Most Decisions Are Two-Way Doors
In Amazon’s recent letter to its shareholders, there’s a bit about decision making which is simple but brilliant:
One common pitfall for large organizations — one that hurts speed and inventiveness — is “one-size-fits-all” decision making.
Some decisions are consequential and irreversible or nearly irreversible — one-way doors — and these decisions must be made methodically, carefully, slowly, with great deliberation and consultation. If you walk through and don’t like what you see on the other side, you can’t get back to where you were before. We can call these Type 1 decisions. But most decisions aren’t like that — they are changeable, reversible — they’re two-way doors. If you’ve made a suboptimal Type 2 decision, you don’t have to live with the consequences for that long. You can reopen the door and go back through. Type 2 decisions can and should be made quickly by high judgment individuals or small groups.
As organizations get larger, there seems to be a tendency to use the heavy-weight Type 1 decision-making process on most decisions, including many Type 2 decisions. The end result of this is slowness, unthoughtful risk aversion, failure to experiment sufficiently, and consequently diminished invention.1 We’ll have to figure out how to fight that tendency.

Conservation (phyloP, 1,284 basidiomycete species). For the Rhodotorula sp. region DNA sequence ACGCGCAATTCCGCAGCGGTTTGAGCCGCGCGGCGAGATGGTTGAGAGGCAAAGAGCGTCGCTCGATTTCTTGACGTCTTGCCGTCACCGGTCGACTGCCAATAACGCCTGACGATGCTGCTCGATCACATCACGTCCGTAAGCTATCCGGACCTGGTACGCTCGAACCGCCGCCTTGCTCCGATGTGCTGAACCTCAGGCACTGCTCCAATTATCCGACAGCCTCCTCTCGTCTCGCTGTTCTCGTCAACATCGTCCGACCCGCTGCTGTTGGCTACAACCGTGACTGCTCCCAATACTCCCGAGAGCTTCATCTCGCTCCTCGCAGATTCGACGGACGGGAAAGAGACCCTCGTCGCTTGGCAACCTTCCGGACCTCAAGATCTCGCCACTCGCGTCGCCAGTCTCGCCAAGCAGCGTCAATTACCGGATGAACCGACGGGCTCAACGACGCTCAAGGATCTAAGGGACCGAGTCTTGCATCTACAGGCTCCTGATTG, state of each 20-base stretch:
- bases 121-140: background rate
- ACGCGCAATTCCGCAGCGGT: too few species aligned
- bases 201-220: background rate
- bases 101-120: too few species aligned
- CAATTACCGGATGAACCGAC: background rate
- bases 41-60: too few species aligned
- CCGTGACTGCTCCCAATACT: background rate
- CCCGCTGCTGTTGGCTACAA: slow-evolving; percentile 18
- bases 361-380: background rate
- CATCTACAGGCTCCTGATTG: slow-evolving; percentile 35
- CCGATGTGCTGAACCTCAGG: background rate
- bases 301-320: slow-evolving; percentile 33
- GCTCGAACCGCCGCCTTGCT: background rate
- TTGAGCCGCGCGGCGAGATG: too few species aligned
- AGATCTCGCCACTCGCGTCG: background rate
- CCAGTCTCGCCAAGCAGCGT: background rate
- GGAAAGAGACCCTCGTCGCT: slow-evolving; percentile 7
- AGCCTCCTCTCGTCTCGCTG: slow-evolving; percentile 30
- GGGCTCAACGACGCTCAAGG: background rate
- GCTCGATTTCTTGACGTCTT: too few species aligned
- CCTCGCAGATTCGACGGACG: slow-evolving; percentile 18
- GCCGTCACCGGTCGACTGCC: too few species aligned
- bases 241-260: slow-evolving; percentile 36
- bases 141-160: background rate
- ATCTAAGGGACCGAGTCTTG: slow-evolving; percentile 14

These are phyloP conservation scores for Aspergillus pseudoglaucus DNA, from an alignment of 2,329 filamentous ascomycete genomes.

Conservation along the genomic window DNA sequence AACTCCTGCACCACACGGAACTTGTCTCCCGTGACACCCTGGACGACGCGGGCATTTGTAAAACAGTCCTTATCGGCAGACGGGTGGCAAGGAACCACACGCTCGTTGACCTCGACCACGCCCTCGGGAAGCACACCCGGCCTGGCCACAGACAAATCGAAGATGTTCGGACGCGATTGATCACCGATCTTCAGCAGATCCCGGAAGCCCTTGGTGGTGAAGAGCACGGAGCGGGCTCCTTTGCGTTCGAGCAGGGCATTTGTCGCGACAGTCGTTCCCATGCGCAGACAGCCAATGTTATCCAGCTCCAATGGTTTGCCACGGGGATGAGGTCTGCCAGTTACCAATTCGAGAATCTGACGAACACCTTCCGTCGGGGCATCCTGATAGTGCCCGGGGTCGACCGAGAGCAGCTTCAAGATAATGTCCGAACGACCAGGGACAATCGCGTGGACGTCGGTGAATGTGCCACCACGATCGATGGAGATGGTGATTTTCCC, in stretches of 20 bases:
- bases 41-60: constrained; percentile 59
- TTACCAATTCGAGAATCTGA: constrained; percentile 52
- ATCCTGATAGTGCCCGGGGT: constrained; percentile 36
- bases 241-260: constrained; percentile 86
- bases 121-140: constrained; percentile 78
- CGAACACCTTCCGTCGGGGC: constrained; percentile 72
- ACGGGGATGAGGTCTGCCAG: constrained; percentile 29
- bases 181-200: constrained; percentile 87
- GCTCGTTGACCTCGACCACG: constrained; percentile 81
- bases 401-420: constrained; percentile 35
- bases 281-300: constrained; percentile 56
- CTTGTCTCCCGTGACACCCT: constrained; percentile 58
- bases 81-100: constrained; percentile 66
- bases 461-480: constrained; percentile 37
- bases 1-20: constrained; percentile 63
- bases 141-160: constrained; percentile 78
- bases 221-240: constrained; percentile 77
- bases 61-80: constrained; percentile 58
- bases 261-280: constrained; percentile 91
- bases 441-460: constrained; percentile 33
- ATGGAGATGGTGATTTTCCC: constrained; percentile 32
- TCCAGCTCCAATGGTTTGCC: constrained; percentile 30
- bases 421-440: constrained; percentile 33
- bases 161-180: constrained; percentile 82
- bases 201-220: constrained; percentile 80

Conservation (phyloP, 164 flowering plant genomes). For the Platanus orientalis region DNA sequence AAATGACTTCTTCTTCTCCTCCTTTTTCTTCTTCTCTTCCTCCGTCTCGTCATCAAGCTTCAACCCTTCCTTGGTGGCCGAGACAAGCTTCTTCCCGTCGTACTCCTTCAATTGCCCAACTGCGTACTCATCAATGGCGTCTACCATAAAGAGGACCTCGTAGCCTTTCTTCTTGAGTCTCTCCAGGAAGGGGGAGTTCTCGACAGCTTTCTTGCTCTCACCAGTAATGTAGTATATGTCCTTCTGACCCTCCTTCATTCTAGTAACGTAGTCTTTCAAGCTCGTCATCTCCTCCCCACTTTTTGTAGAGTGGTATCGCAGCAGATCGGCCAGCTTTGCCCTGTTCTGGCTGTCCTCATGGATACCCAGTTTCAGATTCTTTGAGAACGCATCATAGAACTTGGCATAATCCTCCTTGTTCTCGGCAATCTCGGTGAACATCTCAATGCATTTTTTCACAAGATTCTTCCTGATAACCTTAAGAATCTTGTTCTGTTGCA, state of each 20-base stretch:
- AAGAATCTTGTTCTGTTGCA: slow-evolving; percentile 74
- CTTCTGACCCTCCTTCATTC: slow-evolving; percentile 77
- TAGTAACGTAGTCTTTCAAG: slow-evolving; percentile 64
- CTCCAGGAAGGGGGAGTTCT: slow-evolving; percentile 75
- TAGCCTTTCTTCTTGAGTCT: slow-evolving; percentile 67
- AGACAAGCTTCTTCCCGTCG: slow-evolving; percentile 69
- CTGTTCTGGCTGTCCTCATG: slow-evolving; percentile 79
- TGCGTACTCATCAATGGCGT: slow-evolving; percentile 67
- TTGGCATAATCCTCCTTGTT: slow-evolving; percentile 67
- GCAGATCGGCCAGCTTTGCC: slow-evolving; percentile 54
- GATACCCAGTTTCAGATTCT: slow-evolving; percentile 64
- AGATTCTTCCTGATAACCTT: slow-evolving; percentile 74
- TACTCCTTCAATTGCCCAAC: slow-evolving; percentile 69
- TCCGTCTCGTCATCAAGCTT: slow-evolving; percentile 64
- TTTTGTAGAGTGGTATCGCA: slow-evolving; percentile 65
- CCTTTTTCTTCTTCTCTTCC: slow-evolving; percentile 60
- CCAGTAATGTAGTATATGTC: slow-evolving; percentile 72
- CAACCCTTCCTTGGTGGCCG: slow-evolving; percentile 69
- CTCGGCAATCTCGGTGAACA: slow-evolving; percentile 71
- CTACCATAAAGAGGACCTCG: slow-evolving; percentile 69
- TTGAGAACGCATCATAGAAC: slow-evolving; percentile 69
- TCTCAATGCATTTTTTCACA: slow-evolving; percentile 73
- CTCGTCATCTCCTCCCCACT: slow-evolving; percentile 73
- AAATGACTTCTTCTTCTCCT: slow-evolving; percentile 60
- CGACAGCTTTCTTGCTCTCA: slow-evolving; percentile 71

While Bezos is clearly talking about decision making at the very large scale (Amazon has 230,000 employees), the concept is sound at any scale. It’s important to consider the kind of decision you have in front of you so you can apply the right approach.
Most decisions we face have two-way doors. Most decisions we face can teach us things only after we step through one of its doors.
Next time you confront a decision that feels really big, heavy, and important, take a pause and see if it really is one without a two-way door.